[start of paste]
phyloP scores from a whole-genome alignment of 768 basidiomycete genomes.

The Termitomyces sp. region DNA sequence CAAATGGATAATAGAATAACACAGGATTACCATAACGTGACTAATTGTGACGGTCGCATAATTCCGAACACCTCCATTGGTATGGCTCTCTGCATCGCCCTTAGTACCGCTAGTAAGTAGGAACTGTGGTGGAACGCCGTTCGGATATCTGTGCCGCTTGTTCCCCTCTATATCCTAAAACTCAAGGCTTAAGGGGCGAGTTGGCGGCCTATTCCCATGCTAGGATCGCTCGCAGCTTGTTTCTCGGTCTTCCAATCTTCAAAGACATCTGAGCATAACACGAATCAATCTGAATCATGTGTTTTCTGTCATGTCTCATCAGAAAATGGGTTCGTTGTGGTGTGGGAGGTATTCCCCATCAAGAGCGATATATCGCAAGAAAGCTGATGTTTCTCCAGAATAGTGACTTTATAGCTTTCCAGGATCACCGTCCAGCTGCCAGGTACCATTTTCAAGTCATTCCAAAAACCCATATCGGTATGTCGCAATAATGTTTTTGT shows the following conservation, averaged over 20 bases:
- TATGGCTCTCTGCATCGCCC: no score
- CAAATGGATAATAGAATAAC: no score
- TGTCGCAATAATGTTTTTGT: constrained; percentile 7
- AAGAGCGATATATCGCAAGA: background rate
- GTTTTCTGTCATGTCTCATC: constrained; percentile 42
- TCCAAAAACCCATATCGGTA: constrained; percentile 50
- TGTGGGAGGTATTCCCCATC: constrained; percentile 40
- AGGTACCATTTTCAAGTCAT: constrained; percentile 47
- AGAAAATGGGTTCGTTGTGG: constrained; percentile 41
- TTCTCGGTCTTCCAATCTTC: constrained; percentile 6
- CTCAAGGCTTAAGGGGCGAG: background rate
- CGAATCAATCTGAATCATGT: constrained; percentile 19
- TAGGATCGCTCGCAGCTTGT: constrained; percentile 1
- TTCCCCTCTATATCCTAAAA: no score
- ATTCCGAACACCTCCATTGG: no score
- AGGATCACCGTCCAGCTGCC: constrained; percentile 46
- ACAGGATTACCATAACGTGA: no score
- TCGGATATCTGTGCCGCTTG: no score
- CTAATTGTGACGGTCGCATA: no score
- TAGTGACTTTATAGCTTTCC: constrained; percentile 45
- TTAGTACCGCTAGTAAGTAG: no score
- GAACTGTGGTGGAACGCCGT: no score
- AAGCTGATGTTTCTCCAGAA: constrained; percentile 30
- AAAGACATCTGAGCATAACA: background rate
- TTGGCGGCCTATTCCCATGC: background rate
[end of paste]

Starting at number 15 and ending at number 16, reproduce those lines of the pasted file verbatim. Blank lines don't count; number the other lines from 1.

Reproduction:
- TAGGATCGCTCGCAGCTTGT: constrained; percentile 1
- TTCCCCTCTATATCCTAAAA: no score